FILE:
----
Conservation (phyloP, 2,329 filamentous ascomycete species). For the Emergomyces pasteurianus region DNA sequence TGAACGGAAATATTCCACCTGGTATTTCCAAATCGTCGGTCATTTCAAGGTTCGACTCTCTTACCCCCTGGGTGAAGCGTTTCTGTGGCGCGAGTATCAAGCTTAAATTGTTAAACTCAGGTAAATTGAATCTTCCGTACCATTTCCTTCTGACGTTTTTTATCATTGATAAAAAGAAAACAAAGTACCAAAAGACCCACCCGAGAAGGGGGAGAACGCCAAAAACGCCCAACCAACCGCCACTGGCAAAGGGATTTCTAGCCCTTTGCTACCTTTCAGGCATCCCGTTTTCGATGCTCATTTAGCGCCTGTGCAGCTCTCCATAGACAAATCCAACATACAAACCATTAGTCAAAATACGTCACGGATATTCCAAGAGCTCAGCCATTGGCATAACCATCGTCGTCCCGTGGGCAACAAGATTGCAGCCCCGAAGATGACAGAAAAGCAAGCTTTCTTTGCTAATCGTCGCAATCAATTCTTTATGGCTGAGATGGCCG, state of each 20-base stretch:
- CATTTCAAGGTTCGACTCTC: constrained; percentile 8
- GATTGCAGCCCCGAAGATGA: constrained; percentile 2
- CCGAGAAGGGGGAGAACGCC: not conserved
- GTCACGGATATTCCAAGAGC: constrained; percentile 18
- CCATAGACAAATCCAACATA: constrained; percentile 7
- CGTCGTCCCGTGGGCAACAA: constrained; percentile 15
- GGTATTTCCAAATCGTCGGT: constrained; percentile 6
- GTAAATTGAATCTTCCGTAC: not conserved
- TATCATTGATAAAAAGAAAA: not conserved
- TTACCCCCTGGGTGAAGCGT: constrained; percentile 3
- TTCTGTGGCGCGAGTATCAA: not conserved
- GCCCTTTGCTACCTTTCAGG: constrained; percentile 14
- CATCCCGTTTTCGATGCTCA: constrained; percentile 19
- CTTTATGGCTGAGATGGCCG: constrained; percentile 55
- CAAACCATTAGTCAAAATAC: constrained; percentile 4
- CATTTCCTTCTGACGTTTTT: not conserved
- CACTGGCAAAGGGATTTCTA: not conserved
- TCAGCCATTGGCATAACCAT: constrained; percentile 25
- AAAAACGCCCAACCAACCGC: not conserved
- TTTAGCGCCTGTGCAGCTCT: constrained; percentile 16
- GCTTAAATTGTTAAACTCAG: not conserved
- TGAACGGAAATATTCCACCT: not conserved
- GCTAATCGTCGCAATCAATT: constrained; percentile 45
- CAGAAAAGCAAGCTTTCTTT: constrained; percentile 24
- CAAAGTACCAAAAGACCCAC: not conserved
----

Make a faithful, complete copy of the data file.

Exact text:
Conservation (phyloP, 2,329 filamentous ascomycete species). For the Emergomyces pasteurianus region DNA sequence TGAACGGAAATATTCCACCTGGTATTTCCAAATCGTCGGTCATTTCAAGGTTCGACTCTCTTACCCCCTGGGTGAAGCGTTTCTGTGGCGCGAGTATCAAGCTTAAATTGTTAAACTCAGGTAAATTGAATCTTCCGTACCATTTCCTTCTGACGTTTTTTATCATTGATAAAAAGAAAACAAAGTACCAAAAGACCCACCCGAGAAGGGGGAGAACGCCAAAAACGCCCAACCAACCGCCACTGGCAAAGGGATTTCTAGCCCTTTGCTACCTTTCAGGCATCCCGTTTTCGATGCTCATTTAGCGCCTGTGCAGCTCTCCATAGACAAATCCAACATACAAACCATTAGTCAAAATACGTCACGGATATTCCAAGAGCTCAGCCATTGGCATAACCATCGTCGTCCCGTGGGCAACAAGATTGCAGCCCCGAAGATGACAGAAAAGCAAGCTTTCTTTGCTAATCGTCGCAATCAATTCTTTATGGCTGAGATGGCCG, state of each 20-base stretch:
- CATTTCAAGGTTCGACTCTC: constrained; percentile 8
- GATTGCAGCCCCGAAGATGA: constrained; percentile 2
- CCGAGAAGGGGGAGAACGCC: not conserved
- GTCACGGATATTCCAAGAGC: constrained; percentile 18
- CCATAGACAAATCCAACATA: constrained; percentile 7
- CGTCGTCCCGTGGGCAACAA: constrained; percentile 15
- GGTATTTCCAAATCGTCGGT: constrained; percentile 6
- GTAAATTGAATCTTCCGTAC: not conserved
- TATCATTGATAAAAAGAAAA: not conserved
- TTACCCCCTGGGTGAAGCGT: constrained; percentile 3
- TTCTGTGGCGCGAGTATCAA: not conserved
- GCCCTTTGCTACCTTTCAGG: constrained; percentile 14
- CATCCCGTTTTCGATGCTCA: constrained; percentile 19
- CTTTATGGCTGAGATGGCCG: constrained; percentile 55
- CAAACCATTAGTCAAAATAC: constrained; percentile 4
- CATTTCCTTCTGACGTTTTT: not conserved
- CACTGGCAAAGGGATTTCTA: not conserved
- TCAGCCATTGGCATAACCAT: constrained; percentile 25
- AAAAACGCCCAACCAACCGC: not conserved
- TTTAGCGCCTGTGCAGCTCT: constrained; percentile 16
- GCTTAAATTGTTAAACTCAG: not conserved
- TGAACGGAAATATTCCACCT: not conserved
- GCTAATCGTCGCAATCAATT: constrained; percentile 45
- CAGAAAAGCAAGCTTTCTTT: constrained; percentile 24
- CAAAGTACCAAAAGACCCAC: not conserved